Quick question: What is Dungeon World RPG?

Dungeon World is a hack for Apocalypse World RPG that was financed on Kickstarter. The game is meant to feel Old school but with modern mechanics. It's easy to learn and you don't have to read 5 chapters of rule to become familiar with the basics. It only takes 5 minute to make a character and the game is ready.

First impressions

So I open the PDF of Dungeon World and start reading. Surprise, the system is based on "Moves". The most simple unit of action in the game. Seems interesting. When I realized there are no initiative and rounds in combat, I was stunned. From my classic DnD perspective this couldn't be weirder. I had a hard time imagining how you're possibly supposed to play this game in a cohesive manner and without having all players scream at you.

The example of play clarified a lot but what really helped me was the Guide to Understanding Dungeon World. The game is meant to be fast, fun and is based on the players, not the GM's secret plan of dragging the characters into his story.

Basic mechanics

You roll 2d6 (two six-sided die) and add the attribute's modifier based on the move you're making. The GM will tell you which one. If you roll 10 or more, you successfully accomplished your action. Between 7 and 9, you succeeded but something else happen. On a 6 and below you failed. the GM make a move and you gain XP. That last part for me was a revelation. I head it's not the only system that uses failure to give XP. I think it's brilliant. The system always keeps thing in motion. Failing is never the end of anything.

A GM will never have to roll anything. A GM acts when the players triggers his moves. Moves such as : Reveal an unwelcome truth or Use up their resources are part of the GM's arsenal on what happens when the players look at you waiting for something to happen. Those familiar with RPGs won't learn anything new here but it's cool that tools like that have been codified and documented in a really interesting way.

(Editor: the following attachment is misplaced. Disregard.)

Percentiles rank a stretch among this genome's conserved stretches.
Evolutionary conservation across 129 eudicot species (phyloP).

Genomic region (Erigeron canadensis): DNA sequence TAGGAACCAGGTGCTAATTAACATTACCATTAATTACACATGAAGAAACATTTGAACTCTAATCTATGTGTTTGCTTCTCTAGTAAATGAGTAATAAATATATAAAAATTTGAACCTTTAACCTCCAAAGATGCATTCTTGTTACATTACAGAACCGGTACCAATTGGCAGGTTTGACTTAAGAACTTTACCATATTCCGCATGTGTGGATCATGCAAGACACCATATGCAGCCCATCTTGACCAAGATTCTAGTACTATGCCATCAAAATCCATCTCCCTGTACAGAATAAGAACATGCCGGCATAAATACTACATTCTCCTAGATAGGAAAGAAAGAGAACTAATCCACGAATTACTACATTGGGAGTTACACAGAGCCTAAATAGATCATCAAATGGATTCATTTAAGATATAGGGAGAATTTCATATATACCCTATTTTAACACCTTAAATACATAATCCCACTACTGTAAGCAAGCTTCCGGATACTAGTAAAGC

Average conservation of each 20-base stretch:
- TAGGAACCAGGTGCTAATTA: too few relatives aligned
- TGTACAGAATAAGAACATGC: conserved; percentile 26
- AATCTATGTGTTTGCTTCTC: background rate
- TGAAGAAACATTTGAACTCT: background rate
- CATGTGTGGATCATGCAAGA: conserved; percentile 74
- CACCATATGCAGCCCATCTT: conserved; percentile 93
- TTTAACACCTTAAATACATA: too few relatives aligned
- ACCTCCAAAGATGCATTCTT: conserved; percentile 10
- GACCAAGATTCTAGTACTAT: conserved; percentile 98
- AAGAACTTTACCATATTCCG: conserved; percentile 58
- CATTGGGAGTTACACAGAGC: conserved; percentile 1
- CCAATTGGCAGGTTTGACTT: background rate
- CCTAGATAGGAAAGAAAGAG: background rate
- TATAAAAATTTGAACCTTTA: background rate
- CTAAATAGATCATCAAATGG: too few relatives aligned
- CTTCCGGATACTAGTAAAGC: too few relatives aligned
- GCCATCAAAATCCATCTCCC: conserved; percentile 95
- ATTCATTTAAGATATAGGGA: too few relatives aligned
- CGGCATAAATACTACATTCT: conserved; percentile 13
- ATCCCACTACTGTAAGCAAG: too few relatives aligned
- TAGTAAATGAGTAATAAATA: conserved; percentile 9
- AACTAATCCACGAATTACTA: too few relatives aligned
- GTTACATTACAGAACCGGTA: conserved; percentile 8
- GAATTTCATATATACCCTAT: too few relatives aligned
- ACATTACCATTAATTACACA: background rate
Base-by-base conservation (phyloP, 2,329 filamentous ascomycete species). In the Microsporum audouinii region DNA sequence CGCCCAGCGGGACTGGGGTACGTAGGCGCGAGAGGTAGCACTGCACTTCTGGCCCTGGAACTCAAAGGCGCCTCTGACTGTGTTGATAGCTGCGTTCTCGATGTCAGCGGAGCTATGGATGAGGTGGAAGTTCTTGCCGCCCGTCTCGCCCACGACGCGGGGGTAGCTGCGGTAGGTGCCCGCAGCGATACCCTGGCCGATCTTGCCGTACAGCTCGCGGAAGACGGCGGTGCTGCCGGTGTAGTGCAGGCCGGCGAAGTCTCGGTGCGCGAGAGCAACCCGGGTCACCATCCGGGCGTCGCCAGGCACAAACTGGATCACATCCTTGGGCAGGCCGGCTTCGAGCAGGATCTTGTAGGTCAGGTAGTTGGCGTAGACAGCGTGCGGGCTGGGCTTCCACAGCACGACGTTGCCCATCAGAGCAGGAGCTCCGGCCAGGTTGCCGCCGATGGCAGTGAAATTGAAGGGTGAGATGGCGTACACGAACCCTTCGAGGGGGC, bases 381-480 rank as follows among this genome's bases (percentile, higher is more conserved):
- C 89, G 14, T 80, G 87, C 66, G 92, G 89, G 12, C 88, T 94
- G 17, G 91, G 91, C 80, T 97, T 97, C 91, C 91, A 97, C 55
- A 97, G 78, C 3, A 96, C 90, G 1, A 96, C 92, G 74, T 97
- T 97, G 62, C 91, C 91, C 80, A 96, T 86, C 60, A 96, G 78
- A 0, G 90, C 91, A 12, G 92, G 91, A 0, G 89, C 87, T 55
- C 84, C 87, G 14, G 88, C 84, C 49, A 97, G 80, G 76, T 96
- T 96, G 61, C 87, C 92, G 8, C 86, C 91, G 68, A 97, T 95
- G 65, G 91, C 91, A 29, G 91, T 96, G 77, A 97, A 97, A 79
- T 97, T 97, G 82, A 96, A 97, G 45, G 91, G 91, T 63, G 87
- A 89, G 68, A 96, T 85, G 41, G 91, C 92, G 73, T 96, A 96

Instead of talking about this game for hours and explaining every detail of it, I simply suggest you go get the PDF. It's only 10$ and it's worth all the penny you'll pay for it. There's also a setting available for 5$ but for 33 pages I thought it was too expensive.

Some links

Questions about the game? Ask them here

Wednesday, 6 February 2013

First post of a new blog

Well..hello there! My name is Patrick Joannisse, I'm a young man in his mid 20s and I live in Canada. I don't pretend to be a skilled blogger or even fluent enough in the English language (French is my first language) to start a blog. All I know is I love Role Playing Games and I want to explore ideas and share them with ze InterWebs.

Why you should read me

They say "Learn from your mistakes" so I did. I keep making new ones so it's a great source of learning experience. I also think some of the mistakes I did could have been avoided if I read more blogs and watched more videos.

You should also read me because I promise you one thing: I'll keep my post as short as possible. As a web developer specialized in web accessibility and user experience, I know how bad it is for a user to read plenty of text. When is the last time you read a whole big wikipedia article (such as the one about WWII or the United States) without skipping a single line?

What is the blog going to be about

I'll share my experience and ideas about the various RPG I played and read. I'll experiment and I would like to create a setting and post it in a step by step (or more like a post by post) process.

I'm also working on a couple of personal projects for people to share about RPGs.

Hope you enjoy!